Venezuela is headed for a fresh showdown as President Nicolas Maduro prepares to inaugurate a powerful new “Constituent Assembly” on Friday, with his opponents vowing massive protests and state prosecutors seeking to block him in court.
Maduro faces mounting accusations at home and abroad of trampling on democracy with the election of the assembly on Sunday, in a vote boycotted by the opposition and allegedly marred by fraud.
Attorney General Luisa Ortega’s office said on Twitter that two state prosecutors had filed a court case to block Friday’s inauguration, “based on suspected crimes committed” during the election.
Ortega, one of Maduro’s most vocal critics, had said on Wednesday that she had ordered an investigation into “scandalous” electoral fraud after a British technology firm contracted to handle the vote said Maduro had exaggerated the turnout.
Since all candidates for the assembly were Maduro allies, turnout was the key gauge of public support.
The 545-member assembly – whose members include Maduro’s wife and son – will have sweeping powers to dissolve the opposition-majority congress, pass laws and write a new constitution.
It was initially due to start work on Thursday against a backdrop of opposition protests.
On Wednesday night, Maduro rescheduled the inauguration to Friday, vowing the assembly would open “in peace and calm.”
But his opponents pushed back their protest as well, calling on Venezuelans to “defend the constitution”.
Venezuela is in the grips of four months of violent protests that have left more than 125 people dead as opposition demonstrators armed with stones and Molotov cocktails battle security forces and armed motorcycle gangs of Maduro supporters.
Maduro insists the new assembly is the solution to a drawn-out economic and political crisis gripping Venezuela, whose 18-year-old, oil-fueled socialist economic model has been driven to the brink of collapse by a plunge in global crude prices.
Sunday’s vote brought the crisis to a boiling point, drawing international condemnation.
The United States imposed direct sanctions on Maduro, calling him a “dictator,” while the European Union joined the US, Mexico, Colombia and Argentina in saying it would not recognise the new assembly.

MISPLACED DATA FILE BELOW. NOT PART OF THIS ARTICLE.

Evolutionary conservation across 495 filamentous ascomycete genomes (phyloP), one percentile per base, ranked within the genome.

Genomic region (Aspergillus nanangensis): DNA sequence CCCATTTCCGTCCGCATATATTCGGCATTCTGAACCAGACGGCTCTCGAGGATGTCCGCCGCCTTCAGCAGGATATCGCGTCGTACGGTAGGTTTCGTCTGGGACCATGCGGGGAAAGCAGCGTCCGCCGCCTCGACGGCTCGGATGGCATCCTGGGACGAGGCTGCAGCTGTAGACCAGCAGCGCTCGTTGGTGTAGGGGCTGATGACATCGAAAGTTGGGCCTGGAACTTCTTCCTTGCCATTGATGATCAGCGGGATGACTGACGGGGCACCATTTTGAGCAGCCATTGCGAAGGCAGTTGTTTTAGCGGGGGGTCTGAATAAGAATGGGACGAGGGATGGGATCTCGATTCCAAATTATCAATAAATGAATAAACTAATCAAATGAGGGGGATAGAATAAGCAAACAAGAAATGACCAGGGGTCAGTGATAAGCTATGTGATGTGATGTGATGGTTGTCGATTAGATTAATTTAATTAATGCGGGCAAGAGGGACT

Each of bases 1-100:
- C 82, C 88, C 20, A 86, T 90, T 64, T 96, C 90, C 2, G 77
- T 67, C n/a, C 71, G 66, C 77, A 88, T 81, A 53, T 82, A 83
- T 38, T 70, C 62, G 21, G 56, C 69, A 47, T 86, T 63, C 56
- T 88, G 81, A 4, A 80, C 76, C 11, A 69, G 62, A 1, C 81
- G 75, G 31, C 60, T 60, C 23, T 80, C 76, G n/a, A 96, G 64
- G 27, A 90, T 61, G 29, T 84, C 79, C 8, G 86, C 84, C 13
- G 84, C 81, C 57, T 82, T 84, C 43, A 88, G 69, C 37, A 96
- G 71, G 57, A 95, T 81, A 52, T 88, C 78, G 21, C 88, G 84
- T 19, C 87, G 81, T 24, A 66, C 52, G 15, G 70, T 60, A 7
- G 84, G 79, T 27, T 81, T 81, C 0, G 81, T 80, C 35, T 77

The condemnation escalated after British technology firm Smartmatic had said official figures from the election were “tampered with” to make turnout appear greater than it was.
Ortega said the firm’s assessment was just “one more element of the fraudulent, illegal and unconstitutional process”.
Maduro denied the accusation, dismissing it as a “reaction by the international enemy”.
Smartmatic chief executive Antonio Mugica said the firm had concluded “without any doubt” that turnout was manipulated.
“We estimate the difference between the actual participation and the one announced by authorities is at least one million votes,” he said Wednesday at a London press briefing.
Venezuela’s pro-government electoral authority had claimed more than eight million voters took part – 40 percent of the electorate.
The opposition says turnout was closer to 3.5 million and claims it was mostly state employees fearful for their jobs.
The opposition had held an unofficial referendum on July 16 in which it said 7.6 million Venezuelans voted against the new assembly – just under the level of support the government claimed on Sunday.
More than 70 percent of Venezuelans oppose the new assembly, according to polling firm Datanalisis.
Maduro consolidates authority
Maduro moved swiftly to consolidate his authority after the election.
Two prominent opposition leaders were taken to jail in the middle of the night by armed members of the Venezuelan intelligence services.
Delcy Rodriguez, a former foreign minister who is now part of the new body, said the Constituent Assembly would kick the MPs out of the legislative palace, take it over, and “never leave”.
UN Secretary General Antonio Guterres has urged Maduro’s government to “lower tensions,” while the European Union says it is “ready to gradually step up” action on Venezuela if the situation deteriorates further.
Michael McCarthy, a research fellow at the Center for Latin American Studies, told Al Jazeera that Maduro’s objective in creating the assembly was to “rewrite the rules of the game for political competition in the country”.
“Maduro made this move because the government’s ruling coalition has in the past three years seen its support deteriorate precipitously and it no longer commands the majority,” he said.
“So the government needed to find a way – a new formula, if you will – to consolidate power in the midst of a very deep economic depression that has caused a humanitarian crisis in the country and has created great political discontent with the incumbents.”
McCarthy said the general prosecutor’s efforts to investigate allegations of fraud were significant but unlikely to be successful.
“It’s important to raise the costs of the government to go down this path. But the truth of the matter is that the Maduro government has the backing of the military. And so while it’s not a majority [supported government], it does have the firepower,” he said.